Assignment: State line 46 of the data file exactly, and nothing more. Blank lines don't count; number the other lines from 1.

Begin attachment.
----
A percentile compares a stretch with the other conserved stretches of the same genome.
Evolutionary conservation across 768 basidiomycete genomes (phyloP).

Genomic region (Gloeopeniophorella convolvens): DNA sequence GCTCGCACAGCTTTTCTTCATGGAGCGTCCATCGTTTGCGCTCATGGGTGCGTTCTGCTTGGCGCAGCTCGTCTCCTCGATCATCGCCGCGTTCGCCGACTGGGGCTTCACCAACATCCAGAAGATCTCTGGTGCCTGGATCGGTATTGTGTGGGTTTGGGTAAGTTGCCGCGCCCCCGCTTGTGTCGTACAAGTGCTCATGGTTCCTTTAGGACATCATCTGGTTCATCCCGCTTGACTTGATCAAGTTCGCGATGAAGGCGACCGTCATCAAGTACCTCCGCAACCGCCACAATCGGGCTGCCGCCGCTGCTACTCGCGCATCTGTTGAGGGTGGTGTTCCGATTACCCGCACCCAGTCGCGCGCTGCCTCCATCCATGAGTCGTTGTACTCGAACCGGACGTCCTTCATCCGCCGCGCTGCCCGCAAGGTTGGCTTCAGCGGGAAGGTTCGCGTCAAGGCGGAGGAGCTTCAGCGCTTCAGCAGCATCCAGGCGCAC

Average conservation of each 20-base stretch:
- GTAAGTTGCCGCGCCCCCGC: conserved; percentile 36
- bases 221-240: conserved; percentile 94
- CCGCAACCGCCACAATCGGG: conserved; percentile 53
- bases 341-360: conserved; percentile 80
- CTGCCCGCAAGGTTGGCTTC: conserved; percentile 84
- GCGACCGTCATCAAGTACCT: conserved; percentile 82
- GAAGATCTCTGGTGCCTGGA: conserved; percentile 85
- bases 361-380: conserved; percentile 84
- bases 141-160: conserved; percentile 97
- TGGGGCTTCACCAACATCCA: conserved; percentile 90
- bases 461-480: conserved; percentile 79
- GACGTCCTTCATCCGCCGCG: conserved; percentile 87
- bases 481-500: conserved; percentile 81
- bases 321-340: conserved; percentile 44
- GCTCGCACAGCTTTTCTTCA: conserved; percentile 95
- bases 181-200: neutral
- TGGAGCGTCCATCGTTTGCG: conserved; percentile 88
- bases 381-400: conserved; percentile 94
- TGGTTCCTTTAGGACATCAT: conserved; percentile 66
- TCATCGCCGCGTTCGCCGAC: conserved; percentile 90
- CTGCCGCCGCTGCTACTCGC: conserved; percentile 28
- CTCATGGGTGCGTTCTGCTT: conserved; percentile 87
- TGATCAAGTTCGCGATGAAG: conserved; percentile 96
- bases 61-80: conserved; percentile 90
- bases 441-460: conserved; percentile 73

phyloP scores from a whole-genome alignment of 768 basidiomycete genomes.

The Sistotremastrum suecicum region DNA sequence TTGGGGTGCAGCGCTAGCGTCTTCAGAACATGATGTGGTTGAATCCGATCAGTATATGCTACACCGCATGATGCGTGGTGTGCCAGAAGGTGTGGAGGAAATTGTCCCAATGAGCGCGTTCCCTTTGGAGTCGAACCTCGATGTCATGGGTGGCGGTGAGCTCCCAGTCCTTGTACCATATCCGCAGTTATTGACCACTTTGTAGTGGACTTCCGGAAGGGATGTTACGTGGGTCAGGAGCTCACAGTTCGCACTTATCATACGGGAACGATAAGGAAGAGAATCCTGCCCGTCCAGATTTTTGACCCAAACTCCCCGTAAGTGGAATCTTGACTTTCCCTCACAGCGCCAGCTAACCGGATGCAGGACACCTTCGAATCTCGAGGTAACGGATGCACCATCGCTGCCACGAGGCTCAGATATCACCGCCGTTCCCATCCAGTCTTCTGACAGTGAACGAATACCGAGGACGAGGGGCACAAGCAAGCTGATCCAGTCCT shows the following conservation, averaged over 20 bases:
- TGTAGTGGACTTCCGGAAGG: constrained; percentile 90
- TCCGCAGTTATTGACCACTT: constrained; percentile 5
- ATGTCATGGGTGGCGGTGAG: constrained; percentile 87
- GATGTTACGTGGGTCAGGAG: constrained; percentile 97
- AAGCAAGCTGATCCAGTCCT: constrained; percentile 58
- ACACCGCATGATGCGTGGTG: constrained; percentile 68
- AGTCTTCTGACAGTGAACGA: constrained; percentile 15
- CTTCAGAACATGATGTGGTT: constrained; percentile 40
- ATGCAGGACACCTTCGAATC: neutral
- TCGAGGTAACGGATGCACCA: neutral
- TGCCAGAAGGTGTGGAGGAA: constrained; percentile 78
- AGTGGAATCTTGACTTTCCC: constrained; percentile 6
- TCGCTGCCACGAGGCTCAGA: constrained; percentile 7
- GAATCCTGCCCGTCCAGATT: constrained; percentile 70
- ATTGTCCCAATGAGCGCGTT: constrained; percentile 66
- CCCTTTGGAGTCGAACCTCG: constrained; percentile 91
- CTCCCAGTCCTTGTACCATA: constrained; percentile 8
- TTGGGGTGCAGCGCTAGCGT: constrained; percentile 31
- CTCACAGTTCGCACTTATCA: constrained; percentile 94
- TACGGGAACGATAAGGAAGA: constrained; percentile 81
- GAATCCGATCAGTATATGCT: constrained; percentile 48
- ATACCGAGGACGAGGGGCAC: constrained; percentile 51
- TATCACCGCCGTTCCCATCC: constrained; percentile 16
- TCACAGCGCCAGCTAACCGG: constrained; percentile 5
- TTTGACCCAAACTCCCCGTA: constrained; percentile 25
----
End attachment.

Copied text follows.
- ATTGTCCCAATGAGCGCGTT: constrained; percentile 66